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  • By Glenn Ebersole

Design-build is a natural for health care construction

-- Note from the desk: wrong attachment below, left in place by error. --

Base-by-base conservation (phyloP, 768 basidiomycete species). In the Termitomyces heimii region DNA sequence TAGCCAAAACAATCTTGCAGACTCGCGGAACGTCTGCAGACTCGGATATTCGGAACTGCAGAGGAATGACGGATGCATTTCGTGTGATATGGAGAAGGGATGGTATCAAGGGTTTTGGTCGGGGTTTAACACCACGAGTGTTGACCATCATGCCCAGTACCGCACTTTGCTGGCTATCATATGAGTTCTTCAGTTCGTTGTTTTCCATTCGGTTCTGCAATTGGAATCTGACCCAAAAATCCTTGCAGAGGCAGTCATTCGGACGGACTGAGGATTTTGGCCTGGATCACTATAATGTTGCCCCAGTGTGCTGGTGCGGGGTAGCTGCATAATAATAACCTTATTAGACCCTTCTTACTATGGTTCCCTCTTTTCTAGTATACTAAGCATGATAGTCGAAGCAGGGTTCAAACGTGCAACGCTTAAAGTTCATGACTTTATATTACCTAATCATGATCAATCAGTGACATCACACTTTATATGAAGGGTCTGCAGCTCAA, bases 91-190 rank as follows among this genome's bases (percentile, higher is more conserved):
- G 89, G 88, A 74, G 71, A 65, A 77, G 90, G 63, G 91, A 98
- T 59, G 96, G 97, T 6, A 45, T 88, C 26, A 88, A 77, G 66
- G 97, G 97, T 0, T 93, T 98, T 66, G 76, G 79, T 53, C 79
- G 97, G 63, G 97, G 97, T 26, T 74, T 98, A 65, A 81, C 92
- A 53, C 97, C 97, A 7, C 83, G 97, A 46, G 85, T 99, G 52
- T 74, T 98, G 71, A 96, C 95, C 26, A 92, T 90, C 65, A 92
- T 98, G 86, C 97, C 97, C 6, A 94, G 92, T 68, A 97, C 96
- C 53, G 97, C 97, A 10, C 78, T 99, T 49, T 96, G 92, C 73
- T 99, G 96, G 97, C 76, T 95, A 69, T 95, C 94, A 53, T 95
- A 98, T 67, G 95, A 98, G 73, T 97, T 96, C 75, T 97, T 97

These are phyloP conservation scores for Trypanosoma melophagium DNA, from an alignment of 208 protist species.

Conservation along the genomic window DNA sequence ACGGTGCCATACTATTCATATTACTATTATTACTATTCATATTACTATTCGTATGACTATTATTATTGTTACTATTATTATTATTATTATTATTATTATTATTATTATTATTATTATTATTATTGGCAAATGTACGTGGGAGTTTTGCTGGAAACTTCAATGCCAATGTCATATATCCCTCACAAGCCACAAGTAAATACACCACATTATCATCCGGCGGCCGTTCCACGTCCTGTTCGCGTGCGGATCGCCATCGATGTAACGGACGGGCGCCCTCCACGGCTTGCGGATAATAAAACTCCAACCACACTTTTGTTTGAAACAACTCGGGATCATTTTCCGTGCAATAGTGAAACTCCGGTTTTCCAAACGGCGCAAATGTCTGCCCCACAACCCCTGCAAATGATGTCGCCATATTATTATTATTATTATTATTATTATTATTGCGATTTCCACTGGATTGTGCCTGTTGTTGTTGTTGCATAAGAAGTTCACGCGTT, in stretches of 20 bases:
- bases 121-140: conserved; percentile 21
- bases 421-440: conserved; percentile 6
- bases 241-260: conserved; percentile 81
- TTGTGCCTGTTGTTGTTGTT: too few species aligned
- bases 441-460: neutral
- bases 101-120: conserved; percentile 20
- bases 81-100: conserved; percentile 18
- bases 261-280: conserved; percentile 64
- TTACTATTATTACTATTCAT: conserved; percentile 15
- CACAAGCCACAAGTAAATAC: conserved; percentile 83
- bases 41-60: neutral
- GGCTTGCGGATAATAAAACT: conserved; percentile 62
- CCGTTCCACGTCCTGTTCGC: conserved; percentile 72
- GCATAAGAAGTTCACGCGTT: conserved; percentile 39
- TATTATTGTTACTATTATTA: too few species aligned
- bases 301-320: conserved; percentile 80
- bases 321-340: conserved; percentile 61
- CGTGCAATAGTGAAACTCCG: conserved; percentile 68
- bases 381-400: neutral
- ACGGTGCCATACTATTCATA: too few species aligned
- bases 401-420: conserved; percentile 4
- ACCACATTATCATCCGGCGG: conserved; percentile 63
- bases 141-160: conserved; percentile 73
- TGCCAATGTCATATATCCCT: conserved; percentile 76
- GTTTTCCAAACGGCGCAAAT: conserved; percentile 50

The design-build project delivery system has been around for thousands of years. And construction management has grown to be more popular and is increasing its presence in private sector construction projects. Yet design-bid-build still is an option that the public sector almost always uses and some private sector clients still continue to believe is the only way to get the best price. For many years, design-bid-build was an obvious choice for construction projects, including health care construction projects. However, there is a change in the thinking in building health care projects. Health care design is adapting to include the design-build and construction management delivery systems. The unique challenges of health care construction have precipitated this change in thinking, and now design-build often is the preferred method for health care construction. Design-bid-build is the traditional method that most people think of and have some experience with in construction. Basically, the owner has a vision and ideas about the needs and budget for the building. That vision is provided to the architect retained to design the building. This worked well years ago when general contractors had a large number of employees in dozens of trades such as carpenters, masons, electricians, plumbers, concrete finishers, finish carpenters, roofers, steel erectors, welders, equipment operators, drywall finishers, painters, etc. An owner would select an architect and then would do a complete set of bid drawings and specifications. The documents were sent to several general contractors for bidding. The general contractor bidders knew the costs and had data and production rates, etc. in house to use to prepare reasonably accurate bids. The drawings were tighter, the bid process was tighter and the results were better. However, there has been a transformation over time in the number of employees and in-house services of general contractors. Today, general contractors that had large numbers of employees in every trade have significantly fewer employees, and often most of those employees are management and general-trade skill people who can do many different things. Architectural firms also evolved by changing from large numbers of architects, engineers and designers to a significantly lower number of these employees. Many times, the engineering is subcontracted to an engineering firm. This creates a fragmented design process that affects the critical coordination stage. This can lead to change orders, cost increases and time extensions. More importantly, this disjointed process can result in an adversarial relationship between the owner, architect, engineer and general contractor. Plans and specifications become very cumbersome and generalized (because of liability concerns), and this makes it difficult, if not impossible, to complete a well-developed accurate bid. This also results in working with a great amount of data and information that arrive at the last hour to the general contractors, including numbers from firms the contractor has never worked with before. It results in the risk of starting a project with unknown team members with mixed and matched scopes of work. The perception that this process is good and the owner is getting the lowest price is inaccurate. Design-build is evolving as the method of choice because it solves many of the problems mentioned above. Although many of the parameters noted above cannot be changed as to where the construction industry is today, they can be managed and processed more efficiently. Design-build puts everyone on the same team from the beginning, and this is an advantage. Typically the leader of a Design-build delivery team is a general contractor and is the single point of accountability for the project. The most effective general contractor uses its overall understanding of the entire process to manage the team and make sure subcontractors are involved in the design. The subcontractors have invaluable knowledge of the realities of their respective worlds. They know what systems and materials are available and which ones are not. They know what new technologies are available and can assist engineers to implement them in a cost-effective manner. Budgets are more attainable because the team has pricing information during the design phase, not after the fact. If something needs to be modified or streamlined, it can be identified while it can be done on paper. This method integrates the old-world method of a master builder with the parameters of today’s construction industry. Scheduling and construct-ability issues are addressed during the design, and efficiencies can be implemented to save money. The perspective of best value is a more strategic way to view the choice of a project delivery system than simply considering the lowest price. When deciding which way to go, the most strategic question to ask is: “What is the best delivery process to use to get the best value for this project? The design-build process reduces adversarial relationships, increases efficiency, decreases cost, provides a single point of accountability and statistically produces less litigation. Glenn Ebersole is a strategic business development/marketing executive and leader.

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